Contrary to your claims about him, Ron Paul is an unapologetic, firm believer in the Constitution. If you doubt that you can go to campaignforliberty.org and get your “Ron Paul Pocket Constitution" (“This handy and attractive 44 page, pocket-size reproduction of the US Constitution and Bill of Rights also features the Declaration of Independence and an introduction by Congressman Paul. A perfect item to promote Ron Paul and to educate voters on the case for freedom and the need to restore America to our founding principles.”)
      http://www.campaignforliberty.org/shop/the-ron-paul-pocket-constitution/

      As for the claim you made (which I just now read) that the Constitution didn’t do what the authors claimed it would, that’s another falsehood. Per Ron Paul himself, “The Founders warned that a free society depends on a virtuous and moral people. The current crisis reflects that their concerns were justified.” The Founders made no promises and the record of their apprehensions is clear.

      Delete
  24. @ CW

    You are a perfect example of why libertarians need to promote the truth about 'conservatism' by continuing to tear down the Reagan Myth.

    You weasels refuse to take responsibility for your support of Romney, McCain, Bushes, and big-spending GOP congresses, but Reagan...ahhhh...he is the crowning achievement of 'conservatism' and you folks don't hesitate to sing his praises and point to him as an example of a "real conservative"!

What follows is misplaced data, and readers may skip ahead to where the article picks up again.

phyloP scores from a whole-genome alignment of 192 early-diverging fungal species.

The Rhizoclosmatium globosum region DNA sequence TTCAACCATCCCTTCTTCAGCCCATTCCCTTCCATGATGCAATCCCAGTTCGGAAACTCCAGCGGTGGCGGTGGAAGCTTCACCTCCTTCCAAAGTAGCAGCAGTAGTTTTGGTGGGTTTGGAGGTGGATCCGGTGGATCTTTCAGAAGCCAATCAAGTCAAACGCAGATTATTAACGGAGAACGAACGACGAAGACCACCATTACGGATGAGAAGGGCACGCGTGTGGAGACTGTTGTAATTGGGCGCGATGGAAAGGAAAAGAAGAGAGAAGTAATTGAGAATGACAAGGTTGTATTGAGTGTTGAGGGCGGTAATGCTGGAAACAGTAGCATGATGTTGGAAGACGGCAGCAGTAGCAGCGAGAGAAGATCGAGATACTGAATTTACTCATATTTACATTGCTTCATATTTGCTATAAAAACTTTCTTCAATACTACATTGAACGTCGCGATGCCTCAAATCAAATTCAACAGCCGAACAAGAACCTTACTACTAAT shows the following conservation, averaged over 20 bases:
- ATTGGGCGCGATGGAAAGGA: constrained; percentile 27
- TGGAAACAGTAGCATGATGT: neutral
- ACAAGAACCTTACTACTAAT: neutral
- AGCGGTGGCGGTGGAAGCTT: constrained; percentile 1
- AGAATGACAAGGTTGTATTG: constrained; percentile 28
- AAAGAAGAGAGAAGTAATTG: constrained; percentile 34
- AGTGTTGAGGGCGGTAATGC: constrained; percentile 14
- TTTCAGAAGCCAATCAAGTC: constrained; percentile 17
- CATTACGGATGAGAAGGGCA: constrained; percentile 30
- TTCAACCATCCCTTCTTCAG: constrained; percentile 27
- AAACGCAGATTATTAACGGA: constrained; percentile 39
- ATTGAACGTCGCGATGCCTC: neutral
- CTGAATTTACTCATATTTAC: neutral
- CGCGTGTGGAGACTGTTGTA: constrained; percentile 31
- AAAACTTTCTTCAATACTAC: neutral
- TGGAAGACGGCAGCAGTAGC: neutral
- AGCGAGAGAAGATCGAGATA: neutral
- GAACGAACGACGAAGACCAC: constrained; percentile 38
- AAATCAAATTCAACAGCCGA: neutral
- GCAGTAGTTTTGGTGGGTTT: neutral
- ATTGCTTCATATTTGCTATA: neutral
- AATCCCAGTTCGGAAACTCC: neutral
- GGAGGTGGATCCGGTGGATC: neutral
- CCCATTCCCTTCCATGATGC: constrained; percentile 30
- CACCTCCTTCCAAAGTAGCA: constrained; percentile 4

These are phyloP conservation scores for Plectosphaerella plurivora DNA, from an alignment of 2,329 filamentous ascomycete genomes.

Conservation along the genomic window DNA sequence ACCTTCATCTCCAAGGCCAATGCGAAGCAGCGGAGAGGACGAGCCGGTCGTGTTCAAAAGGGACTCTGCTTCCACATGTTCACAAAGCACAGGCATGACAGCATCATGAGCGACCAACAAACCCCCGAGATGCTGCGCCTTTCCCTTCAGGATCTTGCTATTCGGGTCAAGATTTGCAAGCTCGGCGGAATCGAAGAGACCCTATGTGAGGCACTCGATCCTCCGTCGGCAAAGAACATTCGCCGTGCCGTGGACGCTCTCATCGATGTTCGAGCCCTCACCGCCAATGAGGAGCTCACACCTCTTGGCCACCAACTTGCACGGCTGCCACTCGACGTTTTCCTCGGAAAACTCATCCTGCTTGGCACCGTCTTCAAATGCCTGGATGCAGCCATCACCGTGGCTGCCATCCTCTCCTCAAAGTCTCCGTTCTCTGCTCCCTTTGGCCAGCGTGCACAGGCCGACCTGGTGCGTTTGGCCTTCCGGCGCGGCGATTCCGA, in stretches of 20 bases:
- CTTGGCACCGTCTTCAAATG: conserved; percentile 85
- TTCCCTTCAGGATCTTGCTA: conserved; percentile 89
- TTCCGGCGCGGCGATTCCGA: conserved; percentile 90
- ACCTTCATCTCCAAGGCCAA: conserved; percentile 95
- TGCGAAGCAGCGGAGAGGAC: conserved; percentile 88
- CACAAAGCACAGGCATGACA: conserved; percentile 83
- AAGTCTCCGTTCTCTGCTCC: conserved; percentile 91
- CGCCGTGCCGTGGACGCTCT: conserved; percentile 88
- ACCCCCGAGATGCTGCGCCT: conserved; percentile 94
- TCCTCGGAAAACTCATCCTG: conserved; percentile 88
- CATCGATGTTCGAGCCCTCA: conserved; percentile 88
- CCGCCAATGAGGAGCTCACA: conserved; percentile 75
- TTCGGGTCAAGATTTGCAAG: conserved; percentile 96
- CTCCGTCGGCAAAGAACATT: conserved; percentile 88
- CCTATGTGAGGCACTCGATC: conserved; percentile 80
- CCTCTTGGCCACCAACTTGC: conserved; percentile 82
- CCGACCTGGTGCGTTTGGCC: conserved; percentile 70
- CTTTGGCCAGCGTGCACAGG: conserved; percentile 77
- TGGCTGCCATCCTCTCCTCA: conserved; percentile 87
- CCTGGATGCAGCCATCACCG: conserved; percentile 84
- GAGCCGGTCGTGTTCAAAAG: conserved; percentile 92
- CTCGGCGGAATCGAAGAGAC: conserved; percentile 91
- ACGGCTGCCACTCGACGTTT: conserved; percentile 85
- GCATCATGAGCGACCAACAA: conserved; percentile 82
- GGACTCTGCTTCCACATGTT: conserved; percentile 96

So, all we need to do is agree w/you and then point out Reagan's RECORD as:

    1. A New Deal Democrat well into adulthood
    2. His very spotty record as California governor
    3. And especially, the absolute DISASTER of his Presidency (record-breaking deficits/adding more debt than all prior admins COMBINED, a near doubling of the federal budget, Iran-Contra, assisting the forerunner of Al Qaeda w/American tax-dollars, Amnesty, the Drug War, Lebanon Marine barracks fiasco, increasing the DOE's size, creating a new cabinet dept., increased regulations and taxes, etc., etc., etc.).

    With the internet, it is now EASY to expose the FACT that Reagan was (and remains) the 'conservative' version of Obama (right down to being a whiz at reading a teleprompter!)!

    By exposing this TRUTH, we expose the FACT that 'conservatives' are simply Right-wing Liberals!